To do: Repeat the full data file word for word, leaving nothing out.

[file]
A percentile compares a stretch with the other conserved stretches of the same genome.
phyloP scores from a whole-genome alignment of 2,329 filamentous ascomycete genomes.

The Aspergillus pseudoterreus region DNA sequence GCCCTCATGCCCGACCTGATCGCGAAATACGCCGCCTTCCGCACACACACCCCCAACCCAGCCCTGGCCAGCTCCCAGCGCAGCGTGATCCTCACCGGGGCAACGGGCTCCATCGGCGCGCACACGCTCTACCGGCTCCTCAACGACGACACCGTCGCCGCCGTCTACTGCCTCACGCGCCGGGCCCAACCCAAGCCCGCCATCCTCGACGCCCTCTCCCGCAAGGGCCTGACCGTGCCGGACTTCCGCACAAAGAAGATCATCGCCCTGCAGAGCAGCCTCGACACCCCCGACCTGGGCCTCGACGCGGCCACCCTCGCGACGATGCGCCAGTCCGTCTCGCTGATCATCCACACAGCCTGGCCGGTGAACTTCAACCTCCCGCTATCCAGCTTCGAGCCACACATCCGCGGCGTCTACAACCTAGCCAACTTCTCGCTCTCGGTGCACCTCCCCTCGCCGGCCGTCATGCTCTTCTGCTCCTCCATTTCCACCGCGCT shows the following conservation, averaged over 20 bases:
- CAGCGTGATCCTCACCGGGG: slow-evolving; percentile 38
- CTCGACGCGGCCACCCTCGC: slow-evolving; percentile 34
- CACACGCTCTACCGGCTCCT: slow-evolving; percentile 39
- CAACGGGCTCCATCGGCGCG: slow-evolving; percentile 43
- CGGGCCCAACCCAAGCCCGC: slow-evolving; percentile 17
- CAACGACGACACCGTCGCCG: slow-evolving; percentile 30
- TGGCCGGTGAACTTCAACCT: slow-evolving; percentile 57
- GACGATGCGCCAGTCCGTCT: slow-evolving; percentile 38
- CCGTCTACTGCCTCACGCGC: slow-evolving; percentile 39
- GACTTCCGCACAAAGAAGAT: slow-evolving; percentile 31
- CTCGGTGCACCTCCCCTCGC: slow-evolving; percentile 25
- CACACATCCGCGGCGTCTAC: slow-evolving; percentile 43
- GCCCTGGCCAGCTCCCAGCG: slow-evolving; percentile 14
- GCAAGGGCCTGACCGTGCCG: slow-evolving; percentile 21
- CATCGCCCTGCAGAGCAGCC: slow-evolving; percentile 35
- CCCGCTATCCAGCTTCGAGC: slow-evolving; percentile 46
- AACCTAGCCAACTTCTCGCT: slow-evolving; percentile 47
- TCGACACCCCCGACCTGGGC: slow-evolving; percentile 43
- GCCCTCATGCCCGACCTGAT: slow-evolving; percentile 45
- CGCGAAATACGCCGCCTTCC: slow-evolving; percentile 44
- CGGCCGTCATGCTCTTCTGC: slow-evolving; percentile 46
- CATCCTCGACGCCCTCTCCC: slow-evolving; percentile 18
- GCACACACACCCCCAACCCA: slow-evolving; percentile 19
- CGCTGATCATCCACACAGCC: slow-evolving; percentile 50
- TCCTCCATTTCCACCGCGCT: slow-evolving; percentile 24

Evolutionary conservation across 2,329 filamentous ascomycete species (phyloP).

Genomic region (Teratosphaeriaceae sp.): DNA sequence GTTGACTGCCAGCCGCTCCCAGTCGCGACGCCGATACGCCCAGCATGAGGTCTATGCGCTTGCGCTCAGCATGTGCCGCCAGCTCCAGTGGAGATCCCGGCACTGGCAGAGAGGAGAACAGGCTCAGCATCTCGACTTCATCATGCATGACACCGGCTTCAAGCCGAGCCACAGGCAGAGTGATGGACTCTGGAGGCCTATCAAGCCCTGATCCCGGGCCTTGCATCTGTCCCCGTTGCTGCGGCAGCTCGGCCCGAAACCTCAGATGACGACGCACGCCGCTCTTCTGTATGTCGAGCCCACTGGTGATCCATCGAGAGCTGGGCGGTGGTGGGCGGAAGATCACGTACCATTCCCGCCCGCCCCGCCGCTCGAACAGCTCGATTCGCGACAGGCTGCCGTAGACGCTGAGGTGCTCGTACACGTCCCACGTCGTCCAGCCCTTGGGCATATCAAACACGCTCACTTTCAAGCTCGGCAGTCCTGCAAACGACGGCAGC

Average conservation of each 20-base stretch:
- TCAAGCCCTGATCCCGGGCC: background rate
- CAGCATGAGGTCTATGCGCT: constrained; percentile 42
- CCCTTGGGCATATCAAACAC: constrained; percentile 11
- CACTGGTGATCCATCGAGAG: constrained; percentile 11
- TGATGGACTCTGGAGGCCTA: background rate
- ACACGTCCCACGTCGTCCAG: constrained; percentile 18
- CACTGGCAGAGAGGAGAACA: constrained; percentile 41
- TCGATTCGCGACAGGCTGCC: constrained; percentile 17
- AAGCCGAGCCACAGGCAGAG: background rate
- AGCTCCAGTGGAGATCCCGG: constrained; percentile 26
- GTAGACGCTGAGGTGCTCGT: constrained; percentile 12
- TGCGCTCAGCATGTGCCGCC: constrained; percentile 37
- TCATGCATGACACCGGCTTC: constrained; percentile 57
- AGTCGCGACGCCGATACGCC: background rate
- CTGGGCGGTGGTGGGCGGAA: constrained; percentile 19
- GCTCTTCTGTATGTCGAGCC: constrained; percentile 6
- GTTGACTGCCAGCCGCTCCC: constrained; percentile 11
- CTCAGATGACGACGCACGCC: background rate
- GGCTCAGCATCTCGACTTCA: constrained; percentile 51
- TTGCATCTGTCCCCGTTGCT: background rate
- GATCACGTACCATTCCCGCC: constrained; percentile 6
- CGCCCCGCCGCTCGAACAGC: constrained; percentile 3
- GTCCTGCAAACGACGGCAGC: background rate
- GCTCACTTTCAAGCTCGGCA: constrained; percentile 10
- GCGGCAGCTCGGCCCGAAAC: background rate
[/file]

A percentile compares a stretch with the other conserved stretches of the same genome.
phyloP scores from a whole-genome alignment of 2,329 filamentous ascomycete genomes.

The Aspergillus pseudoterreus region DNA sequence GCCCTCATGCCCGACCTGATCGCGAAATACGCCGCCTTCCGCACACACACCCCCAACCCAGCCCTGGCCAGCTCCCAGCGCAGCGTGATCCTCACCGGGGCAACGGGCTCCATCGGCGCGCACACGCTCTACCGGCTCCTCAACGACGACACCGTCGCCGCCGTCTACTGCCTCACGCGCCGGGCCCAACCCAAGCCCGCCATCCTCGACGCCCTCTCCCGCAAGGGCCTGACCGTGCCGGACTTCCGCACAAAGAAGATCATCGCCCTGCAGAGCAGCCTCGACACCCCCGACCTGGGCCTCGACGCGGCCACCCTCGCGACGATGCGCCAGTCCGTCTCGCTGATCATCCACACAGCCTGGCCGGTGAACTTCAACCTCCCGCTATCCAGCTTCGAGCCACACATCCGCGGCGTCTACAACCTAGCCAACTTCTCGCTCTCGGTGCACCTCCCCTCGCCGGCCGTCATGCTCTTCTGCTCCTCCATTTCCACCGCGCT shows the following conservation, averaged over 20 bases:
- CAGCGTGATCCTCACCGGGG: slow-evolving; percentile 38
- CTCGACGCGGCCACCCTCGC: slow-evolving; percentile 34
- CACACGCTCTACCGGCTCCT: slow-evolving; percentile 39
- CAACGGGCTCCATCGGCGCG: slow-evolving; percentile 43
- CGGGCCCAACCCAAGCCCGC: slow-evolving; percentile 17
- CAACGACGACACCGTCGCCG: slow-evolving; percentile 30
- TGGCCGGTGAACTTCAACCT: slow-evolving; percentile 57
- GACGATGCGCCAGTCCGTCT: slow-evolving; percentile 38
- CCGTCTACTGCCTCACGCGC: slow-evolving; percentile 39
- GACTTCCGCACAAAGAAGAT: slow-evolving; percentile 31
- CTCGGTGCACCTCCCCTCGC: slow-evolving; percentile 25
- CACACATCCGCGGCGTCTAC: slow-evolving; percentile 43
- GCCCTGGCCAGCTCCCAGCG: slow-evolving; percentile 14
- GCAAGGGCCTGACCGTGCCG: slow-evolving; percentile 21
- CATCGCCCTGCAGAGCAGCC: slow-evolving; percentile 35
- CCCGCTATCCAGCTTCGAGC: slow-evolving; percentile 46
- AACCTAGCCAACTTCTCGCT: slow-evolving; percentile 47
- TCGACACCCCCGACCTGGGC: slow-evolving; percentile 43
- GCCCTCATGCCCGACCTGAT: slow-evolving; percentile 45
- CGCGAAATACGCCGCCTTCC: slow-evolving; percentile 44
- CGGCCGTCATGCTCTTCTGC: slow-evolving; percentile 46
- CATCCTCGACGCCCTCTCCC: slow-evolving; percentile 18
- GCACACACACCCCCAACCCA: slow-evolving; percentile 19
- CGCTGATCATCCACACAGCC: slow-evolving; percentile 50
- TCCTCCATTTCCACCGCGCT: slow-evolving; percentile 24

Evolutionary conservation across 2,329 filamentous ascomycete species (phyloP).

Genomic region (Teratosphaeriaceae sp.): DNA sequence GTTGACTGCCAGCCGCTCCCAGTCGCGACGCCGATACGCCCAGCATGAGGTCTATGCGCTTGCGCTCAGCATGTGCCGCCAGCTCCAGTGGAGATCCCGGCACTGGCAGAGAGGAGAACAGGCTCAGCATCTCGACTTCATCATGCATGACACCGGCTTCAAGCCGAGCCACAGGCAGAGTGATGGACTCTGGAGGCCTATCAAGCCCTGATCCCGGGCCTTGCATCTGTCCCCGTTGCTGCGGCAGCTCGGCCCGAAACCTCAGATGACGACGCACGCCGCTCTTCTGTATGTCGAGCCCACTGGTGATCCATCGAGAGCTGGGCGGTGGTGGGCGGAAGATCACGTACCATTCCCGCCCGCCCCGCCGCTCGAACAGCTCGATTCGCGACAGGCTGCCGTAGACGCTGAGGTGCTCGTACACGTCCCACGTCGTCCAGCCCTTGGGCATATCAAACACGCTCACTTTCAAGCTCGGCAGTCCTGCAAACGACGGCAGC

Average conservation of each 20-base stretch:
- TCAAGCCCTGATCCCGGGCC: background rate
- CAGCATGAGGTCTATGCGCT: constrained; percentile 42
- CCCTTGGGCATATCAAACAC: constrained; percentile 11
- CACTGGTGATCCATCGAGAG: constrained; percentile 11
- TGATGGACTCTGGAGGCCTA: background rate
- ACACGTCCCACGTCGTCCAG: constrained; percentile 18
- CACTGGCAGAGAGGAGAACA: constrained; percentile 41
- TCGATTCGCGACAGGCTGCC: constrained; percentile 17
- AAGCCGAGCCACAGGCAGAG: background rate
- AGCTCCAGTGGAGATCCCGG: constrained; percentile 26
- GTAGACGCTGAGGTGCTCGT: constrained; percentile 12
- TGCGCTCAGCATGTGCCGCC: constrained; percentile 37
- TCATGCATGACACCGGCTTC: constrained; percentile 57
- AGTCGCGACGCCGATACGCC: background rate
- CTGGGCGGTGGTGGGCGGAA: constrained; percentile 19
- GCTCTTCTGTATGTCGAGCC: constrained; percentile 6
- GTTGACTGCCAGCCGCTCCC: constrained; percentile 11
- CTCAGATGACGACGCACGCC: background rate
- GGCTCAGCATCTCGACTTCA: constrained; percentile 51
- TTGCATCTGTCCCCGTTGCT: background rate
- GATCACGTACCATTCCCGCC: constrained; percentile 6
- CGCCCCGCCGCTCGAACAGC: constrained; percentile 3
- GTCCTGCAAACGACGGCAGC: background rate
- GCTCACTTTCAAGCTCGGCA: constrained; percentile 10
- GCGGCAGCTCGGCCCGAAAC: background rate